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Eye Health Library / Eye Exam & Diagnoses
Farsightedness, or hyperopia, as it is medically termed, is a visual condition in which distant objects are easier to see than near objects.
If the length of your eyeball is too short or the cornea has too little curvature, near objects require more focusing effort in order to be brought into clear focus on the retina. Hyperopia may be hereditary or it may result from environmental factors.
If you are farsighted, you involuntarily exert extra effort to maintain clear distance vision and even greater effort to see objects up close. This extra effort can cause fatigue, tension, discomfort and headaches. If the crystalline lens of the eye cannot bring the object into focus, blurred vision occurs.
Many people have some degree of hyperopia without knowing it. The condition may only become a problem if it significantly affects a person’s ability to see. However, symptoms can be avoided by seeing your doctor of optometry regularly to assess your refractive error and prescribe glasses to correct the problem. It is estimated that over half the people who wear glasses are wearing them because of a focusing problem due to hyperopia or presbyopia, a natural decrease in focusing ability that occurs with age.
Common signs and symptoms of hyperopia include difficulty concentrating and maintaining a clear focus on near objects, blurred vision, eye strain, fatigue and/or headaches after close work, aching or burning eyes, poor reading ability and general tension.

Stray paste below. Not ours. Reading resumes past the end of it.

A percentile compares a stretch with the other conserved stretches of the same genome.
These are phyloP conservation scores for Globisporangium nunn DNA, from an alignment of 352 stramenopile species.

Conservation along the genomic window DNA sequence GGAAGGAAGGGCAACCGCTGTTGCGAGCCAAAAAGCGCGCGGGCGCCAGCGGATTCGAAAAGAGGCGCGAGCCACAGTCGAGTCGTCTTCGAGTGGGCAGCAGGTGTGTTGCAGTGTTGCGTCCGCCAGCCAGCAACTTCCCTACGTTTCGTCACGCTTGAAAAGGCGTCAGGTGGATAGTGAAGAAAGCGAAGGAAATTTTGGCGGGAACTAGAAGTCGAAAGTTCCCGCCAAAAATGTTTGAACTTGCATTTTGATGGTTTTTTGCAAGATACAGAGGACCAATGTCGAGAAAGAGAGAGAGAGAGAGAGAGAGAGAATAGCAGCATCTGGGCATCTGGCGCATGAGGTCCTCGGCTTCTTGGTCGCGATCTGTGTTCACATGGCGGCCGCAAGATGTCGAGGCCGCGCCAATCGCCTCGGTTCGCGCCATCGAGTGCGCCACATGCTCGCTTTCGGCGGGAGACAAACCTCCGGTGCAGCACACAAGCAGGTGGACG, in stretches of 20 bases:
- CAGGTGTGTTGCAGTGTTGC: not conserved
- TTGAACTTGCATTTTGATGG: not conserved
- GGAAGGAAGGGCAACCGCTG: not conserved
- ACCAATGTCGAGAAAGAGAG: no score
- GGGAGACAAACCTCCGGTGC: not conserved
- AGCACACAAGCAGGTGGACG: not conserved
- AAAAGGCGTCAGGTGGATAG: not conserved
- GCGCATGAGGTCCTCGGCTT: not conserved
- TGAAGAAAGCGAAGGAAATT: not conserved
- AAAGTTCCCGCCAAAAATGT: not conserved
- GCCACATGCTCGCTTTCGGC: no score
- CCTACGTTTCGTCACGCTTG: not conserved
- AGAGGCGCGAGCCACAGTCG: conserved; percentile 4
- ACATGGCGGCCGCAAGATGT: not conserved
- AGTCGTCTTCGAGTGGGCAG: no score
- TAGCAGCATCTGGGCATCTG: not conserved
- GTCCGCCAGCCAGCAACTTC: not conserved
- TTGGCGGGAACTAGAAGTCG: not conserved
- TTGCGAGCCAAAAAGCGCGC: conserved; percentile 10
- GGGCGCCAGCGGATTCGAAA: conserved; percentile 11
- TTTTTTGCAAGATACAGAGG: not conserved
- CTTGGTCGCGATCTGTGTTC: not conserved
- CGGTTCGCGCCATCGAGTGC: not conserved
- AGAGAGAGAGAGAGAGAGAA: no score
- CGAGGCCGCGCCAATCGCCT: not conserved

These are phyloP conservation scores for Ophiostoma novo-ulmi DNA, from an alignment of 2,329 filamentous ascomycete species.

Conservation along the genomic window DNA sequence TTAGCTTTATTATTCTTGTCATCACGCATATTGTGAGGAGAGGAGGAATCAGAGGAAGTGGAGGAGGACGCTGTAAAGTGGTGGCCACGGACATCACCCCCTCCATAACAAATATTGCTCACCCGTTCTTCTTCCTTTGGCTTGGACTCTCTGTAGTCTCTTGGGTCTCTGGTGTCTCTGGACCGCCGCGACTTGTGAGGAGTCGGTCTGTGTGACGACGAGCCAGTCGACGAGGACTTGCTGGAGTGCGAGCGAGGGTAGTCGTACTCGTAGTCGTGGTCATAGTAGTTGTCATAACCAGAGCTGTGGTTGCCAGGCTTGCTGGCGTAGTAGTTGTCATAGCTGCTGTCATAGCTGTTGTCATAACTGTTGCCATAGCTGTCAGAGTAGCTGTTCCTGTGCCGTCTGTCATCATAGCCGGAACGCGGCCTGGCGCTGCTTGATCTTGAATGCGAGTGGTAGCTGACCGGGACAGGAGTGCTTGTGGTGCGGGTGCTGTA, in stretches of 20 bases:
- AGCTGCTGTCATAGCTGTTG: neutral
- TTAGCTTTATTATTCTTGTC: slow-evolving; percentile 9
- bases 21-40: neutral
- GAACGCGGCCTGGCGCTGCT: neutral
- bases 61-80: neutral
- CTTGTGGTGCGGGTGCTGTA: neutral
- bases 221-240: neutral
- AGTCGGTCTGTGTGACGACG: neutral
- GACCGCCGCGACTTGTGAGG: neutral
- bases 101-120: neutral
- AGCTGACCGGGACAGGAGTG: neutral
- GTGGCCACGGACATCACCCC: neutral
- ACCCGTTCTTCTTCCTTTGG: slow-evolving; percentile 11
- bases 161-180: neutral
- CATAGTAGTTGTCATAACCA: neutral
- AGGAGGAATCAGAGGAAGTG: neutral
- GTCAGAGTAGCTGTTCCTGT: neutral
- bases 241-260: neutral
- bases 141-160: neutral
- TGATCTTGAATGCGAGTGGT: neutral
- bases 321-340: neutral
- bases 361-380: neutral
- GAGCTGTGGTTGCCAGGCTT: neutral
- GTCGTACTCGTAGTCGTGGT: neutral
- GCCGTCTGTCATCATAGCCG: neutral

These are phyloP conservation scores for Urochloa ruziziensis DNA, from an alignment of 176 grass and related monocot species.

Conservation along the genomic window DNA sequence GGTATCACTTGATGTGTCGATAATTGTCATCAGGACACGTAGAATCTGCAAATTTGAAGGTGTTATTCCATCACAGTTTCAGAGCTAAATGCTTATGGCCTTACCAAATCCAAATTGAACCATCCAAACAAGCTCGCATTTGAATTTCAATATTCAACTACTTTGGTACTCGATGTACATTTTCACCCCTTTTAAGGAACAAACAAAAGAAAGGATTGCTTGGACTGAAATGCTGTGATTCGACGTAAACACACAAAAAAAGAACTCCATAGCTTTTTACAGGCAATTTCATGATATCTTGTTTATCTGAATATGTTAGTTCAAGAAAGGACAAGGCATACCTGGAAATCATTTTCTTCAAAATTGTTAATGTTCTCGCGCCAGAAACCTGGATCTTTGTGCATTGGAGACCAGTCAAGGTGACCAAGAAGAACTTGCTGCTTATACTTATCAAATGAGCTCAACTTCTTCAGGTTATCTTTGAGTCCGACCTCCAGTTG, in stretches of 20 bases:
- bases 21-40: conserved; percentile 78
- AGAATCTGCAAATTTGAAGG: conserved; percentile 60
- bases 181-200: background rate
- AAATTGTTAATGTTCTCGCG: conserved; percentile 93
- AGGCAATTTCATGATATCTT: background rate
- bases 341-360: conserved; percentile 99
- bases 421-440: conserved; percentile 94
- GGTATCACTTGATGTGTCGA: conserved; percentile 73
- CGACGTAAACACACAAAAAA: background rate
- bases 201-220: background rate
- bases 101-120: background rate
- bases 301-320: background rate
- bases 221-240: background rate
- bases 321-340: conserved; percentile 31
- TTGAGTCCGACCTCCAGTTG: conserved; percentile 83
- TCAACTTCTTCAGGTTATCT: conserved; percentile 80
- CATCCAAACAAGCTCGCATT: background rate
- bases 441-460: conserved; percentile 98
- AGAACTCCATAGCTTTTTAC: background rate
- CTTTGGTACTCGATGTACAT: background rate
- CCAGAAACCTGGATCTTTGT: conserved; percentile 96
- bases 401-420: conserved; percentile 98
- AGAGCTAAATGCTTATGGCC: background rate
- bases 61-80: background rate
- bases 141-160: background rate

Farsightedness can be effectively diagnosed during a comprehensive optometric examination. Sight testing and common vision screenings, often done in schools, are generally ineffective in detecting people with hyperopia. This is because these individuals can identify the letters on an eye chart in the distance with little difficulty.
In mild cases, your eyes may be able to compensate adequately without the need for corrective lenses for distance, although glasses for reading and computer use may be indicated. In more severe cases, your doctor of optometry may recommend glasses or contact lenses for full-time wear. For appropriate candidates, laser surgery can be considered.
If glasses or contact lenses are prescribed, it may take a few days to adjust to them. After that, farsightedness will probably not significantly affect your lifestyle.